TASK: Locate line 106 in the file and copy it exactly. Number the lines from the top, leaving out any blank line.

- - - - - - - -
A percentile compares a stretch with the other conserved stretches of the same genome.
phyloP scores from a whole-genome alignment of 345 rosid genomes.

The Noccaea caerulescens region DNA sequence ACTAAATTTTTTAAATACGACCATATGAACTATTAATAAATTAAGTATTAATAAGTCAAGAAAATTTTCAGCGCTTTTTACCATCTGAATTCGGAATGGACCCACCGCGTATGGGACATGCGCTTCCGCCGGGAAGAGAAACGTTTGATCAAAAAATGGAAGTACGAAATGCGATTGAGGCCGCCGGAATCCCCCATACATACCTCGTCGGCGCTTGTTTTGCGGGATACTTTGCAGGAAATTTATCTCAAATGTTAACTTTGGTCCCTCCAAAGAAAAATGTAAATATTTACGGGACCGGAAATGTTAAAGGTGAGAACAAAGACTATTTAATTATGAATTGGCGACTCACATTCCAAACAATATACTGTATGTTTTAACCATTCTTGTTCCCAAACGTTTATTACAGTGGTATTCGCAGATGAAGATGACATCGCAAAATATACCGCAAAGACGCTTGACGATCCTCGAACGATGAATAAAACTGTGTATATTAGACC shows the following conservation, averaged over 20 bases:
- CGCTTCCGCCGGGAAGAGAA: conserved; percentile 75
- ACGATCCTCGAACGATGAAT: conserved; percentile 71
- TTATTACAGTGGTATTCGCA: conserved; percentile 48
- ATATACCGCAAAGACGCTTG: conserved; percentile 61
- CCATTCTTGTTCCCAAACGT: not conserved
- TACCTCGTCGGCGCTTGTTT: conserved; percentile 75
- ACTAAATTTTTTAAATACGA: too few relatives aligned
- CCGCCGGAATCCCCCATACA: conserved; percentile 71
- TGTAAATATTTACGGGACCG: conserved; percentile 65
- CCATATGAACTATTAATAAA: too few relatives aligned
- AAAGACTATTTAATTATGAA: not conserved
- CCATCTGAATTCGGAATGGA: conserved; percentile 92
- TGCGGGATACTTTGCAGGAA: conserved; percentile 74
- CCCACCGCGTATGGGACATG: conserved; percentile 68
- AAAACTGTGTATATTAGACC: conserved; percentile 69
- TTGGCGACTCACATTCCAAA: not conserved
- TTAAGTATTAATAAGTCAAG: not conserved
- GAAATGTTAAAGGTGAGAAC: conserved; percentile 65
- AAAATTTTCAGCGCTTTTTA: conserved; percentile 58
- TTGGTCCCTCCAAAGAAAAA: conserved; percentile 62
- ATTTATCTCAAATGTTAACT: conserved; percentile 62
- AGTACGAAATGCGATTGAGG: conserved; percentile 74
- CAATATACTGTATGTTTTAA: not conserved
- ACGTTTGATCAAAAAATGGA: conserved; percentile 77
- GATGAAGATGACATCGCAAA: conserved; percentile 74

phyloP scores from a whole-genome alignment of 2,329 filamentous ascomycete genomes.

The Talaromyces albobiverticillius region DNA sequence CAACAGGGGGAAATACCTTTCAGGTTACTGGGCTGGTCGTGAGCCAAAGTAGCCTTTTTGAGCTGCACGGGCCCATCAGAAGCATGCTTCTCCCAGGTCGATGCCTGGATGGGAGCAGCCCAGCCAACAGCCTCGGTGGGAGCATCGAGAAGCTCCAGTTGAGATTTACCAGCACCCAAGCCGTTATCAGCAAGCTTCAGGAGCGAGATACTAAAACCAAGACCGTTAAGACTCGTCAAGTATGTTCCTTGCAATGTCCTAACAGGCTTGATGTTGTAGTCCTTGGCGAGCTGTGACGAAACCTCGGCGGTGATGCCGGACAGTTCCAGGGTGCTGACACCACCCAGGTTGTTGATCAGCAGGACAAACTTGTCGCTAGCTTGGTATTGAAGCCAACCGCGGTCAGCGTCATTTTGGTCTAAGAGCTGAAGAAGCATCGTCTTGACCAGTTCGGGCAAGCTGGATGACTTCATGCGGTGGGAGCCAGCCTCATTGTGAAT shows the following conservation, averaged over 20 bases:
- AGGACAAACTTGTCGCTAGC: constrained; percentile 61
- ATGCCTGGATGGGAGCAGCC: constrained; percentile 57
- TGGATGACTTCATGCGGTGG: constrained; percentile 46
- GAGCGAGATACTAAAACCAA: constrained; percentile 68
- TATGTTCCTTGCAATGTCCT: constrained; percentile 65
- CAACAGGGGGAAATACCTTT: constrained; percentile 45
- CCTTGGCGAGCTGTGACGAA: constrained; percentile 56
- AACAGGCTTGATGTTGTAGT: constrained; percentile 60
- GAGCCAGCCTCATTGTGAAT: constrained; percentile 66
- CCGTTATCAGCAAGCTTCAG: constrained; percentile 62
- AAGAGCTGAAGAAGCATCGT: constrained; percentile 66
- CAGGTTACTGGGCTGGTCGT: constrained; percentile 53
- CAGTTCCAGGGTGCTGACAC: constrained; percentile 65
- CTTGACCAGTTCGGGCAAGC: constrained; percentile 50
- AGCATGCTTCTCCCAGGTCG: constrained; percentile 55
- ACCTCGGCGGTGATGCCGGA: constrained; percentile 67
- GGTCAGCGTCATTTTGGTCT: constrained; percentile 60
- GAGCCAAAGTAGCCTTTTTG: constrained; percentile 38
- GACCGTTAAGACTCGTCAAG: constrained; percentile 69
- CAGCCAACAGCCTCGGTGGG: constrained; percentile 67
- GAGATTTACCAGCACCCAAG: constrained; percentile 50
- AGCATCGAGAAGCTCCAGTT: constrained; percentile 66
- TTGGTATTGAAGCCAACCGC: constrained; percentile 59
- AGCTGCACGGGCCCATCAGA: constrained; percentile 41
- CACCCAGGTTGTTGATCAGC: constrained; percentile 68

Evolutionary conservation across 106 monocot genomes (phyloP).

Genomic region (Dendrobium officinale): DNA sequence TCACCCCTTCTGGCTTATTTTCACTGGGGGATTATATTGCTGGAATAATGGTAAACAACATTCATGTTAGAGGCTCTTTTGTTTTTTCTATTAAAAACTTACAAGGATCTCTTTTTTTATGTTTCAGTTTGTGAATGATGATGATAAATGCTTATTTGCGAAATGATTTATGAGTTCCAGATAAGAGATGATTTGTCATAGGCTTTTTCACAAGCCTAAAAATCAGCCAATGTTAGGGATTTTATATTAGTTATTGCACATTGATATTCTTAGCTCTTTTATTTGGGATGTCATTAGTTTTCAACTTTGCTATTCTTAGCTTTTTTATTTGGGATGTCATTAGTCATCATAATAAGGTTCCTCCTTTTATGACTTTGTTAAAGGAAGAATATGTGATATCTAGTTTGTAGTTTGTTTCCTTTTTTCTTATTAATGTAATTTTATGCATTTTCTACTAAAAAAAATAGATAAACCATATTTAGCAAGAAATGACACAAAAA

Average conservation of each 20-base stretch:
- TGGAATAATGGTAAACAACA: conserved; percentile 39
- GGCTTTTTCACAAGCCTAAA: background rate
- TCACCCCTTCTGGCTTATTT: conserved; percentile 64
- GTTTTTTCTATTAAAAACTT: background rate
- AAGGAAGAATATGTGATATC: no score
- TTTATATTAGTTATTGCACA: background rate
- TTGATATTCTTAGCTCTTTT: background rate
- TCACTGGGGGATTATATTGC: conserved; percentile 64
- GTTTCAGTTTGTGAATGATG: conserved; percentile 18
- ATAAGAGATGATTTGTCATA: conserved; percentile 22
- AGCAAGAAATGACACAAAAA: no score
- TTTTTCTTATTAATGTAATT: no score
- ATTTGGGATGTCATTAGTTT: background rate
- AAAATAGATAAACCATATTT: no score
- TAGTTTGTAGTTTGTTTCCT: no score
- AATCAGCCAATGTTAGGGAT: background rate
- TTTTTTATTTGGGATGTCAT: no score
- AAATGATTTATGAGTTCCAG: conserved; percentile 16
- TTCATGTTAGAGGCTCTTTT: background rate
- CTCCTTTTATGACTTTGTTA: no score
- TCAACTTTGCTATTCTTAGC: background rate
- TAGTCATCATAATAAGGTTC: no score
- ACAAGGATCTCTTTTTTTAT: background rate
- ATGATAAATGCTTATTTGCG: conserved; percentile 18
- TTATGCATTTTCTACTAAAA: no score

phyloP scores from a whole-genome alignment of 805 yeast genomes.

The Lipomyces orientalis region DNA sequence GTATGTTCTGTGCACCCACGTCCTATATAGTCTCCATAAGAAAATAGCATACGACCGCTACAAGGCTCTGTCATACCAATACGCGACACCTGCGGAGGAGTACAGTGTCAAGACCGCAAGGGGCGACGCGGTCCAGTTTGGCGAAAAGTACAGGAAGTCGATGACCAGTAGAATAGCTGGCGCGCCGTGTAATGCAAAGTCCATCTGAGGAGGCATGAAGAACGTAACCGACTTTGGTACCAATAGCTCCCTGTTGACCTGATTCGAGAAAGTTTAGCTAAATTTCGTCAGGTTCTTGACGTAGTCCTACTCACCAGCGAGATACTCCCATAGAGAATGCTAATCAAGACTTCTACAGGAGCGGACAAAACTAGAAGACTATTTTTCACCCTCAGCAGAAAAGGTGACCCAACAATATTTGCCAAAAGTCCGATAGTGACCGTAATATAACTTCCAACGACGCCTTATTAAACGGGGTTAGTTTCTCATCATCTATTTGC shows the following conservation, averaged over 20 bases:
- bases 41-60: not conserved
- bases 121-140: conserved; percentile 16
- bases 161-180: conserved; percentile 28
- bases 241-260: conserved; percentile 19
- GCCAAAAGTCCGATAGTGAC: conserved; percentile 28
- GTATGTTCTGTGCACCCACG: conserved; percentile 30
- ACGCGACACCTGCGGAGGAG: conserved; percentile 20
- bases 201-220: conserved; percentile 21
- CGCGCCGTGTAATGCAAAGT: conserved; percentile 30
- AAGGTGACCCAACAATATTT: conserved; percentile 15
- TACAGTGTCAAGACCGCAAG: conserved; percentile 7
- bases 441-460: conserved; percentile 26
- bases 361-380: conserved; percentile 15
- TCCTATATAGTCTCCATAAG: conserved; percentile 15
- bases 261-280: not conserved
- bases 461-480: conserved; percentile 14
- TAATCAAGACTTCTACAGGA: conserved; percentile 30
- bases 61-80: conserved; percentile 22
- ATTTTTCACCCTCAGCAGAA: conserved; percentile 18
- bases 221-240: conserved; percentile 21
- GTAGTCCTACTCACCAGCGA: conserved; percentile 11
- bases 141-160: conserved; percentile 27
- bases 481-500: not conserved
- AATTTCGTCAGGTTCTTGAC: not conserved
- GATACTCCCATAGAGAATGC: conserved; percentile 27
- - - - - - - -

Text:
- GTAGTCCTACTCACCAGCGA: conserved; percentile 11